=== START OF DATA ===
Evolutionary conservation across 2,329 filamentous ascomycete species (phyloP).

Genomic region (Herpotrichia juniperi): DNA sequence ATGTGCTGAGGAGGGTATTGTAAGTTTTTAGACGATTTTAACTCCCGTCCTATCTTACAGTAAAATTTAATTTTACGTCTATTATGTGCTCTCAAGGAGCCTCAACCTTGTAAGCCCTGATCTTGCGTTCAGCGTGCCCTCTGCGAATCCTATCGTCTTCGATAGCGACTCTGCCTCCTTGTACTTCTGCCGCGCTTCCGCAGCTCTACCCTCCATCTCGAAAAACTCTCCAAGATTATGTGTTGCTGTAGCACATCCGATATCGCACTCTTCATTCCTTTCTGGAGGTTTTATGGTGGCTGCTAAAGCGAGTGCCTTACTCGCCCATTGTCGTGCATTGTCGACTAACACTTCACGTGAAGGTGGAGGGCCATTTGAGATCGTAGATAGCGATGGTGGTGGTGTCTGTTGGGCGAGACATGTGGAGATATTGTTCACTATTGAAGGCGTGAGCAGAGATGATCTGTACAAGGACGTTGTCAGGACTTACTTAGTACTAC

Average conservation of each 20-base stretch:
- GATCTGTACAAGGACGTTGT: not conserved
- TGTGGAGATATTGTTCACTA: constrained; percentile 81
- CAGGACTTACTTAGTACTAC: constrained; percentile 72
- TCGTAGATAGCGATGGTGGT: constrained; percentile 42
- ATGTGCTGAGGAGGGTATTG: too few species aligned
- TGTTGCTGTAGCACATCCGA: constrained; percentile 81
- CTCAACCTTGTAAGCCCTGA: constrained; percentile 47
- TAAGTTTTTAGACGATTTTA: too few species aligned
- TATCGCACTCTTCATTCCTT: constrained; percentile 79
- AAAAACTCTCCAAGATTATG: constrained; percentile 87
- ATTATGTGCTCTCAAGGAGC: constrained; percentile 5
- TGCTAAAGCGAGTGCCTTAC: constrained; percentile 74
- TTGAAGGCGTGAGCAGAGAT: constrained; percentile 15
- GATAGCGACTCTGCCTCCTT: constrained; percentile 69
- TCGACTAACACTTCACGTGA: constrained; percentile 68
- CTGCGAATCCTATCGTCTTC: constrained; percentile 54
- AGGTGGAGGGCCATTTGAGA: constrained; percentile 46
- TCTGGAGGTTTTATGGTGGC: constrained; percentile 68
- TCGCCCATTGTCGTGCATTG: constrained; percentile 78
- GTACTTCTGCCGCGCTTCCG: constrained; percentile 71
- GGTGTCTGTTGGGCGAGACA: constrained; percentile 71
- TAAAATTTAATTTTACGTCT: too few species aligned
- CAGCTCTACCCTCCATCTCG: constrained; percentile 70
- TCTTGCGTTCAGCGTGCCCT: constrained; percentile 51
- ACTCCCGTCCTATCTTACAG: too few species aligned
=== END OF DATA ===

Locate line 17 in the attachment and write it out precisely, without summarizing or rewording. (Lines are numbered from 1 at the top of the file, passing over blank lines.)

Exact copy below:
- GATAGCGACTCTGCCTCCTT: constrained; percentile 69